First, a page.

The fashion and beauty industry’s “shameful sidelining” of older consumers could cost it £11bn over the next 20 years, according to research by the International Longevity Centre (ILC-UK).
Older people increased their spending on clothes and shoes by 21% – or £2.9bn – between 2011 and 2018, according to the analysis. By 2040, people aged 50 and over are expected to be this sector’s key consumer base.
But despite their spending power, the industry’s institutional ageism makes this powerful demographic feel like “frumps”, the research found. Women older than 75 stop spending on fashion altogether, even though they have significant savings and say they are still interested in looking stylish, according to the findings.
Diane Kenwood, a ILC trustee, said: “For too long the fashion and beauty industries have been bewilderingly resistant to recognising just how fashionable and stylish the generation of older consumers are and want to remain.
“The potential of these consumers is huge and it has been shamefully sidelined. I do, though, sense a shift in attitudes starting to stir, and I’m hopeful that change will gather momentum.”
Older models have been increasingly used in advertising during the past decade, but it has never become the norm. In 2015, Phoebe Philo, creative director at Celine, chose then 82-year-old author Joan Didion to star in a campaign. Since then, Jane Fonda and Helen Mirren have modelled for L’Oréal, Charlotte Rampling became the face of Nars lipstick, Joni Mitchell joined St Laurent, Lauren Hutton was brought onboard for Calvin Klein lingerie, and Julia Roberts became the face of Lancôme.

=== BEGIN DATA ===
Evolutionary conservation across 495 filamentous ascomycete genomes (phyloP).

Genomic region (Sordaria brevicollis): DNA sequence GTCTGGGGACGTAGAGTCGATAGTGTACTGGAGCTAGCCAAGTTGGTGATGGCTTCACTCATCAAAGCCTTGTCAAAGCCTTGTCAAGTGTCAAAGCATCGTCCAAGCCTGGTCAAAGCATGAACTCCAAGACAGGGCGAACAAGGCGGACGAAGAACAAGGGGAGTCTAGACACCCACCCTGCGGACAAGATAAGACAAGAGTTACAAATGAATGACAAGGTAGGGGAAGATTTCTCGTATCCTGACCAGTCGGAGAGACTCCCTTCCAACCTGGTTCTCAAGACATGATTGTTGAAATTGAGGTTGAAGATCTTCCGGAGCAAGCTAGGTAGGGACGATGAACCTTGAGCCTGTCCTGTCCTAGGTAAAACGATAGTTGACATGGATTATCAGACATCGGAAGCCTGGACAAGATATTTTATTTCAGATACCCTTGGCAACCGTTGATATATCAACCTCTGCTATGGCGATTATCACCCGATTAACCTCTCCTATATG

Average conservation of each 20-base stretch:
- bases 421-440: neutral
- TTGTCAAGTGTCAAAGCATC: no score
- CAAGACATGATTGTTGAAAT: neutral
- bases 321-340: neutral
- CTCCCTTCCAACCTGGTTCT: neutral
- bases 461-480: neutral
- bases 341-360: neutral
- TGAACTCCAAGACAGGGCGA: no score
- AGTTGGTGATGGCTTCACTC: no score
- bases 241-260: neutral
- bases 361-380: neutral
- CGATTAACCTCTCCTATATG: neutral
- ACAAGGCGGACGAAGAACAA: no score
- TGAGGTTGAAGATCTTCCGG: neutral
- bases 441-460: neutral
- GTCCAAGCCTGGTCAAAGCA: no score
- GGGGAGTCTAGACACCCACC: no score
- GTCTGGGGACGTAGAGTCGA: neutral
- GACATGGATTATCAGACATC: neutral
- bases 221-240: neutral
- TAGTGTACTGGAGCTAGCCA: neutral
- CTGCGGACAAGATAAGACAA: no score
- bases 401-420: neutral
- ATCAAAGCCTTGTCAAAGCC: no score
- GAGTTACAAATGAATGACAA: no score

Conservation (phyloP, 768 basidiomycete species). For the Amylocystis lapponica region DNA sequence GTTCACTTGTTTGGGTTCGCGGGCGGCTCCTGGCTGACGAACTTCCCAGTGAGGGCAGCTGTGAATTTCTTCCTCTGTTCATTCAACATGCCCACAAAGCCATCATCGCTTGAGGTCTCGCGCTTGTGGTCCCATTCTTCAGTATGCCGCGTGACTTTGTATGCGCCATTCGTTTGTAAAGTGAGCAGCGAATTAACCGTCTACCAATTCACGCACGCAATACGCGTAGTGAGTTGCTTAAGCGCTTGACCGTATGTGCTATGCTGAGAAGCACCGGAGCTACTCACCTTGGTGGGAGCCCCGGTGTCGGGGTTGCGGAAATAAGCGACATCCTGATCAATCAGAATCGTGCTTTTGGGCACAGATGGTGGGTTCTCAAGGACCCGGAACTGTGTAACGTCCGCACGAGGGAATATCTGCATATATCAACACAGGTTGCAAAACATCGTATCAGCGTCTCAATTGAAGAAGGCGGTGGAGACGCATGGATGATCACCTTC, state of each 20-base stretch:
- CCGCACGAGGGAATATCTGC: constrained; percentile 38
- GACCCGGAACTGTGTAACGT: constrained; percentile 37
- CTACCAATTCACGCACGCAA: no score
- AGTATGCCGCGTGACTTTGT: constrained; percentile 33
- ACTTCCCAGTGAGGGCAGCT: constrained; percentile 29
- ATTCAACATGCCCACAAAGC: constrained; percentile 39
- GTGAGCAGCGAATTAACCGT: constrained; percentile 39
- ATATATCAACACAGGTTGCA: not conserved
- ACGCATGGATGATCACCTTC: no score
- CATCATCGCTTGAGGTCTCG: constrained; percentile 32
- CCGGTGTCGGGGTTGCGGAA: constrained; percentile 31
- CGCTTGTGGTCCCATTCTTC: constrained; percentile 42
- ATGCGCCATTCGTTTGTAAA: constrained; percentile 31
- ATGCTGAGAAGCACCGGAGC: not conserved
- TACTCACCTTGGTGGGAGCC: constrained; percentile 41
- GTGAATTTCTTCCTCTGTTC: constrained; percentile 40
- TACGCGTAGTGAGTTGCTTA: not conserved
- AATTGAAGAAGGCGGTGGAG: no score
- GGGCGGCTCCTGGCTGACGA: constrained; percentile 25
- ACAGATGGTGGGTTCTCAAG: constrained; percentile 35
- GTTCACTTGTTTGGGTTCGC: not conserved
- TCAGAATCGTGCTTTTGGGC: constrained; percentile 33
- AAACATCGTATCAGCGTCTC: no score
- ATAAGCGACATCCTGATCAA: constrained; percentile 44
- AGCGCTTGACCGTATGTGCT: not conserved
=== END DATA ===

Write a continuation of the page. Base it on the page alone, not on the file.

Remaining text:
But although a lot of the big brands – including Gucci – appear to be increasingly age-inclusive in their advertising, the issue is still sensitive. Photographer and author Ari Seth Cohen is the creator of Advanced Style, a project devoted to “capturing the sartorial savvy of the senior set”. He said the fashion industry was hampered by its fear of mortality.
Cohen said: “Fashion and beauty brands have been ignoring their older customers for ages. Rather than trying to reach this savvy demographic, they prey on their insecurities and use fear and ageist propaganda to sell beauty products that promise the ridiculous and harmful ideology of ‘anti-ageing’.
“I have noticed a growing trend towards inclusion for older models and senior social media stars for more than a decade. There have been numerous beauty and fashion campaigns featuring silver-haired models, but I don’t think brands have quite figured out what their older customers want and how to reach them.
“One huge shift that seems to be making a difference is the power of older women on social media and Instagram. Rather than needing to create content specifically geared towards older consumers, brands are beginning to approach a growing population of senior content creators to make more organic and believable sponsored posts and ads focused on their own micro-communities.”
In 2017, a group of models aged 47 and older protested at the opening of London fashion week against their lack of representation on the catwalk – although it was at her show there that Simone Roche cast three septuagenarians and a 50-year-old.
Jilly Johnson, 65, who was one of the protest’s organisers, said at the time: “People seem to think that once you reach 40, you’re not interested in clothes and you don’t buy anything – but that’s simply not true. A huge percentage of clothes are bought by older women – so fashion is making a huge mistake by ignoring that grey pound.”
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